Today I modified my old IC-703 for receive output/input. Will likely use that TRX for 10m with aux RXs for 10/11/12m propagation monitoring, using the TRX with the 10m PA running about 200 - 250W CW or about 150W FT8. Should work nicely.

Why do a modification like that ?
Well I wanted to be able to add some kind of spectrum/waterfall display, and possibly use the same antenna with several monitor receivers, e.g. beacon watch, FT8 watch etc.

I was using a kit purchased for doing the trick on a IC-7300, but decided to try it with this one first.
The mod took a bit of filing off the outward side of the new adapter and filing a bit of the bottom cover, and removing the connector for the external ATU control. The external control is not necessary as long as the built-in tuner works (or is not needed at all).
It now fits nicely into the casing.
System check of the RX shows that it is working nicely in through-mode.

It is likely that the modulation circuit will need an equalizer, because the reports on the modulation are not good enough. Initially, I will check the adjustment of BFO and SSB filters.

Second use for this low power TRX could be driving a transverter to 4m, including RX output for AUX RXs, such as spectrum waterfall.


Outdoor LNB for QO 100 Mounted, and Quick TX Up-Converter Ideas.

The LNB for the OSCAR 100 downlink receiver was sealed after the modification, and has replaced the temporary one mounted at the 60cm dish.
I still need to complete the indoor buffer circuit, but some preparations for other stuff had to be done first.

Next comes the transmitter up-converter to 2.4GHz. I am still waiting for a passive mixer module specified up to at least 2.5GHz, and they are on the way.

The configuration will likely be as follows:
432/439MHz transceiver frequency -->
attenuator and the LO *) signal -->
Passive Mixer -->
amplifier, probably made with the RF amplifier of a modified (filters) MMDS converter (when using 432/439MHz as IF, these filters should provide sufficient image rejection) -->
20 - 50mW amplifier -->
1W amplifier -->
cable to feed antenna system -->
"8W" amplifier, likely providing 4-5W at the feed -->
feed antenna --> dish antenna **)

*) LO signal provided by a ADF4350 synthesizer board controlled by an Arduino Uno board -->
about 20mW amplifier at 1962/1968MHz.

**) experiments with other antennas will be done. I already have a panel antenna for RHCP and a 1m long yagi, as well as a cheap, probably not very good, 17elm yagi about 40cm long, as well as a PCB LPDA antenna for test as a feed antenna.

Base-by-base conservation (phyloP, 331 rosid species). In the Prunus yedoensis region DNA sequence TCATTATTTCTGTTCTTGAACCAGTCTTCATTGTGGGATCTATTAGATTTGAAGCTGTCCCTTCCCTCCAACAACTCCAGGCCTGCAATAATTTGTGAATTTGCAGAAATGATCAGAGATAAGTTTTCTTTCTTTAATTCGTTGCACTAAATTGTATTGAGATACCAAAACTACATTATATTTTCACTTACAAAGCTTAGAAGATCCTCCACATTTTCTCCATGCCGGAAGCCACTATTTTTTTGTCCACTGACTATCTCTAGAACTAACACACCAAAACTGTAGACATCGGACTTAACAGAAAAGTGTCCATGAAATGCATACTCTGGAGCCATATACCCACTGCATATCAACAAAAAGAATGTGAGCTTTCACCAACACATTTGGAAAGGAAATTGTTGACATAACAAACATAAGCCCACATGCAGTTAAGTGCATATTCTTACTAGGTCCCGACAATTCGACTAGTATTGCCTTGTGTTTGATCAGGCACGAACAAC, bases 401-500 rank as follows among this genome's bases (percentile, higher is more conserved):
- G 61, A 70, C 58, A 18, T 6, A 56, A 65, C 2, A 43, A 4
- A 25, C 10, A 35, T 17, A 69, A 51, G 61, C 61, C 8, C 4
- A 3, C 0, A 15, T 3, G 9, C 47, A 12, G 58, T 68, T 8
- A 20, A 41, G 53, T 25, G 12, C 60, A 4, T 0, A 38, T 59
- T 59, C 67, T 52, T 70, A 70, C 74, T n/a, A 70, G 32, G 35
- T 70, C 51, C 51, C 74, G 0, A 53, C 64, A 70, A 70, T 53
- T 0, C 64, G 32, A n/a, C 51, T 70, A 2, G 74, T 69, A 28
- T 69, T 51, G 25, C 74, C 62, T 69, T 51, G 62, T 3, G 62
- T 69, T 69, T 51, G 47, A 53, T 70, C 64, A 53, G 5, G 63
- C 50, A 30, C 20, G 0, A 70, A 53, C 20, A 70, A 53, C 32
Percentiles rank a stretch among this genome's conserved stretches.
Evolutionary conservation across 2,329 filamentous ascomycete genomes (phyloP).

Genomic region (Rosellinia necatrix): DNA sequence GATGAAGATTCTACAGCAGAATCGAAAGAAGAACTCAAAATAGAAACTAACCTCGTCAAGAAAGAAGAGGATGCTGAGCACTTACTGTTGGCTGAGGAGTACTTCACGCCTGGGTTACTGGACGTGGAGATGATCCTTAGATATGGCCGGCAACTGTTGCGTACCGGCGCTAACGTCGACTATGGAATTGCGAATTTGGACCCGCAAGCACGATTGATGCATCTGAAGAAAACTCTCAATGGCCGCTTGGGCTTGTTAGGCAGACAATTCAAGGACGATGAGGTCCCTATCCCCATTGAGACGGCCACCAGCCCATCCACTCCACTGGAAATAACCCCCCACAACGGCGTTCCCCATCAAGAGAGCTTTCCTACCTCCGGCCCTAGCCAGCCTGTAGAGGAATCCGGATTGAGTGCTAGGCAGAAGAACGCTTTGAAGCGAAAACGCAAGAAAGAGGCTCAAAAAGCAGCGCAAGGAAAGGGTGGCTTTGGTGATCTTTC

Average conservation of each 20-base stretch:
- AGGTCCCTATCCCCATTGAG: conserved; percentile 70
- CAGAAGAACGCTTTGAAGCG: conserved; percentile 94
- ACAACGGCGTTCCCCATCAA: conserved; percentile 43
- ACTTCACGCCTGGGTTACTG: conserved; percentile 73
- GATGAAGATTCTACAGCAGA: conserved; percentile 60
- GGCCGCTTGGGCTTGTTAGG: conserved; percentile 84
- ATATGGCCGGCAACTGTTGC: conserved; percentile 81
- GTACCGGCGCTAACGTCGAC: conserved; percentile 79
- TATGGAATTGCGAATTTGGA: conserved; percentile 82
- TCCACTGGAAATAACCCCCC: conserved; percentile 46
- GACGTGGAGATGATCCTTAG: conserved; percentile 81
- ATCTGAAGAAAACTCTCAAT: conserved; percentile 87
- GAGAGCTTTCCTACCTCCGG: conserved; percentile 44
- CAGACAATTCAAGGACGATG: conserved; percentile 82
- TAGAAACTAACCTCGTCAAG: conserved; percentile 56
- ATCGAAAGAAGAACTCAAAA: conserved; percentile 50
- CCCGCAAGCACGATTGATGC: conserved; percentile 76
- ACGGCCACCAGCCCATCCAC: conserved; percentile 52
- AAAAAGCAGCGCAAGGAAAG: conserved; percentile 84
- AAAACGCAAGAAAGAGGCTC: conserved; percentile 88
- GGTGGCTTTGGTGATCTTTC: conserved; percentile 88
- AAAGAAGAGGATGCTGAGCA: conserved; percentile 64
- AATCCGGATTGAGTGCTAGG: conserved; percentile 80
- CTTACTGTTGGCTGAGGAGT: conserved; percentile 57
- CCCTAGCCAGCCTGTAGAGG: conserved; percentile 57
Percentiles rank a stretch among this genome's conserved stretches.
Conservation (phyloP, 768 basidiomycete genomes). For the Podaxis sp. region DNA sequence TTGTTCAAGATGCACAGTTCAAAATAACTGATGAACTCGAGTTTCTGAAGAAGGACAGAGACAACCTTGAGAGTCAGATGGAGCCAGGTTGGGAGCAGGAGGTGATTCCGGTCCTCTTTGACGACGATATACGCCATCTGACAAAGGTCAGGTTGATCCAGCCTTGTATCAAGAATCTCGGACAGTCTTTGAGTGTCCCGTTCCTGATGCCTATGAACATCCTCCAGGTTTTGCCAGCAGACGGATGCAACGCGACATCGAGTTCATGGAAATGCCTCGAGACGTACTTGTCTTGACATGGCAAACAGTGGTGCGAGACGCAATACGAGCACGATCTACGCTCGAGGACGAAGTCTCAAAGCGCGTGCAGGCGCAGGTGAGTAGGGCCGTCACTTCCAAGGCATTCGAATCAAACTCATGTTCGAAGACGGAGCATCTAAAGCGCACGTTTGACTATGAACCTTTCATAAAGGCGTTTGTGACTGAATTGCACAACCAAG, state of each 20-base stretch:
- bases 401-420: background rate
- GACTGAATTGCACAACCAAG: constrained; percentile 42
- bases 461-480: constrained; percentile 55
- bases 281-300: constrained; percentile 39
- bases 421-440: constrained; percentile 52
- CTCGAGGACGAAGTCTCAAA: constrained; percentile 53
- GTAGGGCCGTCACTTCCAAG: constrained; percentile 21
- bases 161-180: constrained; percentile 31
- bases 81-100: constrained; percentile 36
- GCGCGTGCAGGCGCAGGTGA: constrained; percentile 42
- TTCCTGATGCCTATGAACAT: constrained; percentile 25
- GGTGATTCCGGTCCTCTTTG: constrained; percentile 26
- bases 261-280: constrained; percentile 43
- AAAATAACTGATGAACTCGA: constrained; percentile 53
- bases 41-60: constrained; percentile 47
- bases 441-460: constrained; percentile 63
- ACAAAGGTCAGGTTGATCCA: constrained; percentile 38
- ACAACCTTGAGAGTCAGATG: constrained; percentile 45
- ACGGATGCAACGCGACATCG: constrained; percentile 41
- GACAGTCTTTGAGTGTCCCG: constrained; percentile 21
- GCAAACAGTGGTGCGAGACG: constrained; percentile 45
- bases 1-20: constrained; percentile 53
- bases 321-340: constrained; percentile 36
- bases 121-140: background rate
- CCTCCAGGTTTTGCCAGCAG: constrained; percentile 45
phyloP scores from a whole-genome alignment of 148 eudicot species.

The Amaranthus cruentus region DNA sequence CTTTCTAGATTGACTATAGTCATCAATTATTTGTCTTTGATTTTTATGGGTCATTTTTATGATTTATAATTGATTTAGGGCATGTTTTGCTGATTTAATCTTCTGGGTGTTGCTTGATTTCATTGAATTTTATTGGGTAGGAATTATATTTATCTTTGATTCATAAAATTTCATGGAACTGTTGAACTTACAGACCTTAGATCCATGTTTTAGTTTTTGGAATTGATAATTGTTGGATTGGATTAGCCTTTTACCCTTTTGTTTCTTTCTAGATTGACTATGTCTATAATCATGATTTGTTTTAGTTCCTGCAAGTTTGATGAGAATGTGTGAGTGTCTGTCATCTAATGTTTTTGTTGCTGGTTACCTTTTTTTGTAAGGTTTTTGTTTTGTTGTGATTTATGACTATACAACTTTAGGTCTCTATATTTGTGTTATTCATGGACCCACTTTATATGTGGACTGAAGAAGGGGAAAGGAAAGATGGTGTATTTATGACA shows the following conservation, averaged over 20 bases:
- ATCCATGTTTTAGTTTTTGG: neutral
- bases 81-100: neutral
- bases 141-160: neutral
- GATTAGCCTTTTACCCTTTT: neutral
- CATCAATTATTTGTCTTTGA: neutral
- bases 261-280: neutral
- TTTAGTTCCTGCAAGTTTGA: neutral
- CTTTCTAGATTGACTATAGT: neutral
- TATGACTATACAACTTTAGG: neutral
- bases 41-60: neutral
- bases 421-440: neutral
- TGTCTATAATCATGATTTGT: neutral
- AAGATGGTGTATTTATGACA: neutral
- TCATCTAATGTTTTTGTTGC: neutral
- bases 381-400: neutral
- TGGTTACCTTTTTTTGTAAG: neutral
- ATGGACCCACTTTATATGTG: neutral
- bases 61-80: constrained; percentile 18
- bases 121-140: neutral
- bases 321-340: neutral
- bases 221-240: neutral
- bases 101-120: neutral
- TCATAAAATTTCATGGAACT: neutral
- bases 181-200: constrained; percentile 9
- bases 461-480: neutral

This should provide a decent up-link signal to OSCAR 100, useable for SSB, and certainly for CW or digital modes.

The building activities will be halted for a few weeks, but mid april they should resume.
More than enough experimentation before the refinement of the system starts.

The buffer for the RX reference LO should be ready and tested soon, though.


Idea Box: 10GHz Experiment.

Since I am building equipment for the OSCAR 100 satellite with receive capability for 10GHz and transmit capability for 2.4GHz, it got me thinking. Why not make some transmit/receive experiments on both bands ?

The 10GHz receiver part is easy, of course, just use a PLL LNB and a scanner receiver or SDR. I already have a few of those to play with.
Now how to get a signal transmitted ?
For that I could make a wideband FM signal by multiplying a 430-440MHz signal by 24. 432.000MHz will end up on 10368, i.e. in the narrow band segment. Not ideal. Second point is that the sensitivity/gain of the LNB decreases below 10.7GHz.
The LNB appears to have sufficient gain and sensitivity on the OSCAR 100 downlink frequency of about 10.489GHz Why not use that, and create a wideband signal on 10.488GHz. It is well outside the transponder bandwidth and should not interfere with reception of the transponder, at least not with my amateur radio "neighbours".
10.488GHz divided by 24 is 437.000MHz. This frequency with the necessary power can easily be generated by a small (hand held) 70cm FM transceiver.
Now, how to multiply this, without destroying the TX ? The intention is attenuating the output, so the TX sees a decent load, and follow this by a pair of anti-parallel diodes. Instant harmonics. A filter extracting the 6th harmonic just over 2.6GHz could be made with the input circuit of one of the MMDS converters I already have. This will probably have an output of 10 - 30mW, sufficient to drive a quadrupler.
How to make the quadrupler ? I was thinking of using an old LNB (the preamplifier and band pass filter circuit). This is likely to produce 10 - 30mW on 10GHz. Some work with (SMA) connectors for the input/output is necessary.